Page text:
Biology Simulation Models
Application Point of Contact: Rick Corley (PNNL), Jim Fredrickson (PNNL)
TSTT Point of Contact: H. Trease (PNNL)
An emerging DOE application area for mesh-based modeling is in the area of computational biology. The face of biology is changing as new methods are brought to bear on the study of living systems. In fact, it is the transition from viewing biology as a set of components to treating it by a systems approach that will truly revolutionize the field. Biology does not occur at any one scale, rather it occurs from scales as small as an atomic ion, e.g., Ca2+ to scales as large as complex human populations and their interactions with the environment. A key element in any study of modern biology and the impact of understanding it in terms of human health or in terms of the impact of microbial systems on the environment is the ability to cross many temporal and spatial scales in order to connect diverse data and predict biological behavior at the systems level.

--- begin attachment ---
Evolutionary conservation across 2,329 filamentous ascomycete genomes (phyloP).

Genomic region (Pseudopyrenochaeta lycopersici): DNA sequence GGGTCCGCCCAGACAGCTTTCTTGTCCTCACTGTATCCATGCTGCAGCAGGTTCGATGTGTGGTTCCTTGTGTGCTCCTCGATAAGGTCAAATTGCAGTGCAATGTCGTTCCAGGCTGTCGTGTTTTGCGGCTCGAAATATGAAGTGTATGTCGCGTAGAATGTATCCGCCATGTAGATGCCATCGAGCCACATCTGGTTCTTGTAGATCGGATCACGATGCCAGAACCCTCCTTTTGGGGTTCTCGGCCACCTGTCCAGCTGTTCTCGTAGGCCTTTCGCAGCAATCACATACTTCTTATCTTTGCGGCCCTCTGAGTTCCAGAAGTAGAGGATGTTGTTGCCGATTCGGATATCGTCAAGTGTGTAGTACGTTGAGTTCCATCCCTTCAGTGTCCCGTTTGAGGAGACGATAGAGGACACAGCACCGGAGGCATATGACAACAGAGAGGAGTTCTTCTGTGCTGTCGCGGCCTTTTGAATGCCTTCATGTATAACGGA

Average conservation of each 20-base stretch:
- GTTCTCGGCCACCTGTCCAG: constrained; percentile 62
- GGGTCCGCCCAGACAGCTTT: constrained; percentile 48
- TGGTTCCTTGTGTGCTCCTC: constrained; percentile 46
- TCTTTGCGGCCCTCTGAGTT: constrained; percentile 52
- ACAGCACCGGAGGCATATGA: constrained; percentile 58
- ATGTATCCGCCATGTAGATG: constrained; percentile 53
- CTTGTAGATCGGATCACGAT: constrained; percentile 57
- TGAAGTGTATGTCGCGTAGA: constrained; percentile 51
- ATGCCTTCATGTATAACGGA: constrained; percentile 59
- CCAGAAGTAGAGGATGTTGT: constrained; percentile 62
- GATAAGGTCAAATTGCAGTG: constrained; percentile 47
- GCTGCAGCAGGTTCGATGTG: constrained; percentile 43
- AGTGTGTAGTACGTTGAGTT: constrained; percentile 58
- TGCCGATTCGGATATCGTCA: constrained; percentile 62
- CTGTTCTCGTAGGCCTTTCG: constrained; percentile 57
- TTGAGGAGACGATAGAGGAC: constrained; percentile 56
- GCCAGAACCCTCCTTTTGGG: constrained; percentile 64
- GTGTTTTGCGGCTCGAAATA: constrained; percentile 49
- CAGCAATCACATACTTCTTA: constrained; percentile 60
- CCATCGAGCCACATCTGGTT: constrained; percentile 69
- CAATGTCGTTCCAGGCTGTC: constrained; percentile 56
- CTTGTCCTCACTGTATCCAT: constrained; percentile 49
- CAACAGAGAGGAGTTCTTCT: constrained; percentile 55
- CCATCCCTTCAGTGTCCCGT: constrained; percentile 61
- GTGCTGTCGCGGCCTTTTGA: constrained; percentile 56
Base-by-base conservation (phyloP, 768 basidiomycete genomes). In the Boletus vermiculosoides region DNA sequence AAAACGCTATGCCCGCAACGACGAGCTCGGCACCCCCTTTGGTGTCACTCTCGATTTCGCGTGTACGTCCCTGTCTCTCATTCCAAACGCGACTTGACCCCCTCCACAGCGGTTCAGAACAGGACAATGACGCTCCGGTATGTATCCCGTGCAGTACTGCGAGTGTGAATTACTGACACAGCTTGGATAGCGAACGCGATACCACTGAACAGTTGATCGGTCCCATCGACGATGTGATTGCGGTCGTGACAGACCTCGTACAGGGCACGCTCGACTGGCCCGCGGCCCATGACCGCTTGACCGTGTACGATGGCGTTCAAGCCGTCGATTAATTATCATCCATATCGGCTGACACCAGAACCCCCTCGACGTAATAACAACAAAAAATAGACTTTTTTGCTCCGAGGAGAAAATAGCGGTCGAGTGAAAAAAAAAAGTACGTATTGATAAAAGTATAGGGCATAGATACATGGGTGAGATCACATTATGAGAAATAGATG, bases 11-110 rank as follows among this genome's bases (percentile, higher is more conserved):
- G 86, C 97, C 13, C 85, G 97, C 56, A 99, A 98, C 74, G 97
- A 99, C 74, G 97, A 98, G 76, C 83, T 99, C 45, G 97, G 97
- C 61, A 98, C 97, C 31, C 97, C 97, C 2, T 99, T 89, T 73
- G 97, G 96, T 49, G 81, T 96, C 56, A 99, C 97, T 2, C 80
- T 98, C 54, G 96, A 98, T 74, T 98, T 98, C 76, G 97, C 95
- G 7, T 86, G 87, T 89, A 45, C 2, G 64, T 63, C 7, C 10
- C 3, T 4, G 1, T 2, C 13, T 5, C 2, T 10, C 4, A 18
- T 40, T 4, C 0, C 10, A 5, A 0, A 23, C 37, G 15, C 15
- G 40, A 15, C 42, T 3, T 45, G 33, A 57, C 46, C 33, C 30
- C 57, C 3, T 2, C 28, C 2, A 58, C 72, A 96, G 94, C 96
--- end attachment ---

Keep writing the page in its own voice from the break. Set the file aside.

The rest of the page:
In addition to the five primary SciDAC application areas that the TSTT Center supports, we are also incorporating TSTT meshing and discretization capabilities into DOE-funded computational biology applications. This activity is designed to coordinate and cultivate a relationship between TSTT capabilities and DOE's biology areas. Specifically, this was done by incorporating TSTT (NWGrid/NWPhys) mesh technology and CCA-compliant component technology into two ongoing DOE programmatic areas in Microbial Cell Biology (DOE LAB 01-20) and Computational Biology (DOE LAB 01-21). In addition, application support was provided to several internal PNNL LDRD projects that are directed toward multi-scale computational biology, like the Virtual Lung Project and Nano-biology projects. The main focus of these efforts is in image reconstruction and feature extraction of computational geometry and meshes representing complex biological systems that include everything from individual cells (procaryotic and eucaryotic) to organs (like lungs, upper respiratory systems, whole organisms). The figure on the left represents the process of extracting the meshed geometry of a lung and arterial branching tree from the volume image data for a CT scan of a human chest. The figure on the right represents the process of extracting the computational geometry and mesh for the upper respiratory tract of a rat based on volume NMR images. The following two figures are simulations of microbial cell communities (left) and microbial cell biofilms (right) using the TSTT NWGrid/NWPhys mesh generation and discretization codes. The figure on the left is of the diffusion of oxygen into a community of Shewanella bacteria (images are from confocal microscopy where the microbes have been stained using GFP. The figure on the right is the growth of a biofilm within a bioreactor (imaged using NMR).